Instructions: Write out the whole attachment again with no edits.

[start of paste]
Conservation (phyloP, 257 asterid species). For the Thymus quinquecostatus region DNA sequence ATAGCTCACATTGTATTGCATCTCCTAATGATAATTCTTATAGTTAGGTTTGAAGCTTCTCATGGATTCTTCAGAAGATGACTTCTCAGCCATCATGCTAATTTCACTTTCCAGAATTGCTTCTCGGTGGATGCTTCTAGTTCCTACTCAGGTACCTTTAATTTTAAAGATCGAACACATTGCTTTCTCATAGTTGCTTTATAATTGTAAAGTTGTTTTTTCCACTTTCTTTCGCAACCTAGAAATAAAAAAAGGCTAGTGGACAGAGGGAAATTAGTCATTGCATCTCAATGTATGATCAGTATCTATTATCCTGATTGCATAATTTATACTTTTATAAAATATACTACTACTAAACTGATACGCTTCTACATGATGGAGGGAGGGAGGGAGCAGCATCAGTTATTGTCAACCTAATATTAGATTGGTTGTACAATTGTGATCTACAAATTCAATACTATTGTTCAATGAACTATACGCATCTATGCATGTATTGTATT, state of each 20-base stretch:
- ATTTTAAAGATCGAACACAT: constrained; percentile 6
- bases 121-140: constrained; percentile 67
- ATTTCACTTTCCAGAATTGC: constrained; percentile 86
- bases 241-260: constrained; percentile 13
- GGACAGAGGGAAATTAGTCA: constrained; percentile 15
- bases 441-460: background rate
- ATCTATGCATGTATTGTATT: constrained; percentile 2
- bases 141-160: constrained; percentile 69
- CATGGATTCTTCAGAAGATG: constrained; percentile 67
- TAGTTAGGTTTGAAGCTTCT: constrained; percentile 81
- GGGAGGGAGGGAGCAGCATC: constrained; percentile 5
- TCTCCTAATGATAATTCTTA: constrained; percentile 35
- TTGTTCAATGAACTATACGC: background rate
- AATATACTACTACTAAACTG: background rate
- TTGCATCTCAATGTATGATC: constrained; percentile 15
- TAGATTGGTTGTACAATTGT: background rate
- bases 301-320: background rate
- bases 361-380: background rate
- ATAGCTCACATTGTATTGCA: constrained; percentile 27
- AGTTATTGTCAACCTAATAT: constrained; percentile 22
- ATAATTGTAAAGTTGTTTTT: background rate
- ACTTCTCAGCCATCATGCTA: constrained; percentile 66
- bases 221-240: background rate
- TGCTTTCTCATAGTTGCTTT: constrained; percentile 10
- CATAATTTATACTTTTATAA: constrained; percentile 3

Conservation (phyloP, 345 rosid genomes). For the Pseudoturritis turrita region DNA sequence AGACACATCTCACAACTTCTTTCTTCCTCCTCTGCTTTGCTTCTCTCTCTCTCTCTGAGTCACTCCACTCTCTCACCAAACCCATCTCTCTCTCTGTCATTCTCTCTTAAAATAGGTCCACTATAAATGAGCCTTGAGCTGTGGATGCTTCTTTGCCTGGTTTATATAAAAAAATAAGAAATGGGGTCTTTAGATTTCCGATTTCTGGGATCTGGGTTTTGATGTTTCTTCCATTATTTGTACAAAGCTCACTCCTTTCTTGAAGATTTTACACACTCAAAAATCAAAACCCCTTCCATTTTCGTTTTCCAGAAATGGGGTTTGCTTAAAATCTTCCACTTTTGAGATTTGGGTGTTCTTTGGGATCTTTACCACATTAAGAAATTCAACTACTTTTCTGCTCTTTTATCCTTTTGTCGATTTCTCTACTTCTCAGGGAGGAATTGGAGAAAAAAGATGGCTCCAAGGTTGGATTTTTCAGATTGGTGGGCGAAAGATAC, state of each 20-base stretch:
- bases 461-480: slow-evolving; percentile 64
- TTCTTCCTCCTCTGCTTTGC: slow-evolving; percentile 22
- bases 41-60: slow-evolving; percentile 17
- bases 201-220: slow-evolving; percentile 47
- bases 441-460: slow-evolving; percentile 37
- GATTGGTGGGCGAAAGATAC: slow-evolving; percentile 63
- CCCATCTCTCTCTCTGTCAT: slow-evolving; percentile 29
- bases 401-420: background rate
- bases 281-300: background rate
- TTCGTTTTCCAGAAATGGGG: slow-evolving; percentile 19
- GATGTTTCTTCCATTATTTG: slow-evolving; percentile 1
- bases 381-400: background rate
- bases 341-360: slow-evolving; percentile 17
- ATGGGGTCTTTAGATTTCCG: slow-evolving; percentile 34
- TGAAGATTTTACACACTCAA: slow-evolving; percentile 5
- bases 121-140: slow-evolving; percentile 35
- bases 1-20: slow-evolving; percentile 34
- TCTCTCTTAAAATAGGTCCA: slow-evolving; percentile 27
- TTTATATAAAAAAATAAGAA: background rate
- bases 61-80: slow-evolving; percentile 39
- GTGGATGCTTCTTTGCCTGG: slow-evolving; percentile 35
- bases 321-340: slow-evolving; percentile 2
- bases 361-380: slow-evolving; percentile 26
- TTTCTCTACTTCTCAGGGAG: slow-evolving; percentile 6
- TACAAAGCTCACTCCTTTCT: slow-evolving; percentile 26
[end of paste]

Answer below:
Conservation (phyloP, 257 asterid species). For the Thymus quinquecostatus region DNA sequence ATAGCTCACATTGTATTGCATCTCCTAATGATAATTCTTATAGTTAGGTTTGAAGCTTCTCATGGATTCTTCAGAAGATGACTTCTCAGCCATCATGCTAATTTCACTTTCCAGAATTGCTTCTCGGTGGATGCTTCTAGTTCCTACTCAGGTACCTTTAATTTTAAAGATCGAACACATTGCTTTCTCATAGTTGCTTTATAATTGTAAAGTTGTTTTTTCCACTTTCTTTCGCAACCTAGAAATAAAAAAAGGCTAGTGGACAGAGGGAAATTAGTCATTGCATCTCAATGTATGATCAGTATCTATTATCCTGATTGCATAATTTATACTTTTATAAAATATACTACTACTAAACTGATACGCTTCTACATGATGGAGGGAGGGAGGGAGCAGCATCAGTTATTGTCAACCTAATATTAGATTGGTTGTACAATTGTGATCTACAAATTCAATACTATTGTTCAATGAACTATACGCATCTATGCATGTATTGTATT, state of each 20-base stretch:
- ATTTTAAAGATCGAACACAT: constrained; percentile 6
- bases 121-140: constrained; percentile 67
- ATTTCACTTTCCAGAATTGC: constrained; percentile 86
- bases 241-260: constrained; percentile 13
- GGACAGAGGGAAATTAGTCA: constrained; percentile 15
- bases 441-460: background rate
- ATCTATGCATGTATTGTATT: constrained; percentile 2
- bases 141-160: constrained; percentile 69
- CATGGATTCTTCAGAAGATG: constrained; percentile 67
- TAGTTAGGTTTGAAGCTTCT: constrained; percentile 81
- GGGAGGGAGGGAGCAGCATC: constrained; percentile 5
- TCTCCTAATGATAATTCTTA: constrained; percentile 35
- TTGTTCAATGAACTATACGC: background rate
- AATATACTACTACTAAACTG: background rate
- TTGCATCTCAATGTATGATC: constrained; percentile 15
- TAGATTGGTTGTACAATTGT: background rate
- bases 301-320: background rate
- bases 361-380: background rate
- ATAGCTCACATTGTATTGCA: constrained; percentile 27
- AGTTATTGTCAACCTAATAT: constrained; percentile 22
- ATAATTGTAAAGTTGTTTTT: background rate
- ACTTCTCAGCCATCATGCTA: constrained; percentile 66
- bases 221-240: background rate
- TGCTTTCTCATAGTTGCTTT: constrained; percentile 10
- CATAATTTATACTTTTATAA: constrained; percentile 3

Conservation (phyloP, 345 rosid genomes). For the Pseudoturritis turrita region DNA sequence AGACACATCTCACAACTTCTTTCTTCCTCCTCTGCTTTGCTTCTCTCTCTCTCTCTGAGTCACTCCACTCTCTCACCAAACCCATCTCTCTCTCTGTCATTCTCTCTTAAAATAGGTCCACTATAAATGAGCCTTGAGCTGTGGATGCTTCTTTGCCTGGTTTATATAAAAAAATAAGAAATGGGGTCTTTAGATTTCCGATTTCTGGGATCTGGGTTTTGATGTTTCTTCCATTATTTGTACAAAGCTCACTCCTTTCTTGAAGATTTTACACACTCAAAAATCAAAACCCCTTCCATTTTCGTTTTCCAGAAATGGGGTTTGCTTAAAATCTTCCACTTTTGAGATTTGGGTGTTCTTTGGGATCTTTACCACATTAAGAAATTCAACTACTTTTCTGCTCTTTTATCCTTTTGTCGATTTCTCTACTTCTCAGGGAGGAATTGGAGAAAAAAGATGGCTCCAAGGTTGGATTTTTCAGATTGGTGGGCGAAAGATAC, state of each 20-base stretch:
- bases 461-480: slow-evolving; percentile 64
- TTCTTCCTCCTCTGCTTTGC: slow-evolving; percentile 22
- bases 41-60: slow-evolving; percentile 17
- bases 201-220: slow-evolving; percentile 47
- bases 441-460: slow-evolving; percentile 37
- GATTGGTGGGCGAAAGATAC: slow-evolving; percentile 63
- CCCATCTCTCTCTCTGTCAT: slow-evolving; percentile 29
- bases 401-420: background rate
- bases 281-300: background rate
- TTCGTTTTCCAGAAATGGGG: slow-evolving; percentile 19
- GATGTTTCTTCCATTATTTG: slow-evolving; percentile 1
- bases 381-400: background rate
- bases 341-360: slow-evolving; percentile 17
- ATGGGGTCTTTAGATTTCCG: slow-evolving; percentile 34
- TGAAGATTTTACACACTCAA: slow-evolving; percentile 5
- bases 121-140: slow-evolving; percentile 35
- bases 1-20: slow-evolving; percentile 34
- TCTCTCTTAAAATAGGTCCA: slow-evolving; percentile 27
- TTTATATAAAAAAATAAGAA: background rate
- bases 61-80: slow-evolving; percentile 39
- GTGGATGCTTCTTTGCCTGG: slow-evolving; percentile 35
- bases 321-340: slow-evolving; percentile 2
- bases 361-380: slow-evolving; percentile 26
- TTTCTCTACTTCTCAGGGAG: slow-evolving; percentile 6
- TACAAAGCTCACTCCTTTCT: slow-evolving; percentile 26